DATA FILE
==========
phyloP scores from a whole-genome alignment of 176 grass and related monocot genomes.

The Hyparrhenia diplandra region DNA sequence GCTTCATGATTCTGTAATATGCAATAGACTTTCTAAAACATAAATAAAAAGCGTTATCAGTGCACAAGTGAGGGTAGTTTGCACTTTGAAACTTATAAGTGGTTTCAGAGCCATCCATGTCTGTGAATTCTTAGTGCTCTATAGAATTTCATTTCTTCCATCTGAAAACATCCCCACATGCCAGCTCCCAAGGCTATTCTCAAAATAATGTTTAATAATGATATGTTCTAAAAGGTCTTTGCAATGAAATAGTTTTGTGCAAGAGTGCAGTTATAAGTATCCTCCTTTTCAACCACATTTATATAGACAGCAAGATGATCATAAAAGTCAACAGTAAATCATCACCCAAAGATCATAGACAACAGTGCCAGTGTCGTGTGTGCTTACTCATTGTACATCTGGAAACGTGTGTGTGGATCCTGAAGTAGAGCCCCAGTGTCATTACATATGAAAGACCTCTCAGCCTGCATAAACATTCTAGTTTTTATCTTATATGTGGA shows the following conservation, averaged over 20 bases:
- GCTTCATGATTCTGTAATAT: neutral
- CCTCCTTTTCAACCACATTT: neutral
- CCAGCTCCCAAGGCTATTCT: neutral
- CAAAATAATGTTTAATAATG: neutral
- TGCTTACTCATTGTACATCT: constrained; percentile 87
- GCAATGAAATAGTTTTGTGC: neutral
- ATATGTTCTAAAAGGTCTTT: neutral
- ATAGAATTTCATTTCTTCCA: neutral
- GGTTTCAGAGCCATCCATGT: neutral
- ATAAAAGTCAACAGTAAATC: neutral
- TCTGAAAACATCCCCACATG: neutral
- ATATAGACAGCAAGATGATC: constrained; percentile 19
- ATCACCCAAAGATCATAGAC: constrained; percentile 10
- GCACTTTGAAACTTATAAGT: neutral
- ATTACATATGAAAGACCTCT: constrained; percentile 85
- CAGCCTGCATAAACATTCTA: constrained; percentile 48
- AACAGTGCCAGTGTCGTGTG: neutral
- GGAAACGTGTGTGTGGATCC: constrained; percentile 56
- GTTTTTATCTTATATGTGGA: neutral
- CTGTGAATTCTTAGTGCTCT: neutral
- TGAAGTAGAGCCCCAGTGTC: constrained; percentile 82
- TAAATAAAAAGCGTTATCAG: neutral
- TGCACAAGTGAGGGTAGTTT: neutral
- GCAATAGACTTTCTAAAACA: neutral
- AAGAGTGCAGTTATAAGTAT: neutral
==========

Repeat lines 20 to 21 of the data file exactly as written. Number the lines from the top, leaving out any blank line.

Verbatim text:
- GGAAACGTGTGTGTGGATCC: constrained; percentile 56
- GTTTTTATCTTATATGTGGA: neutral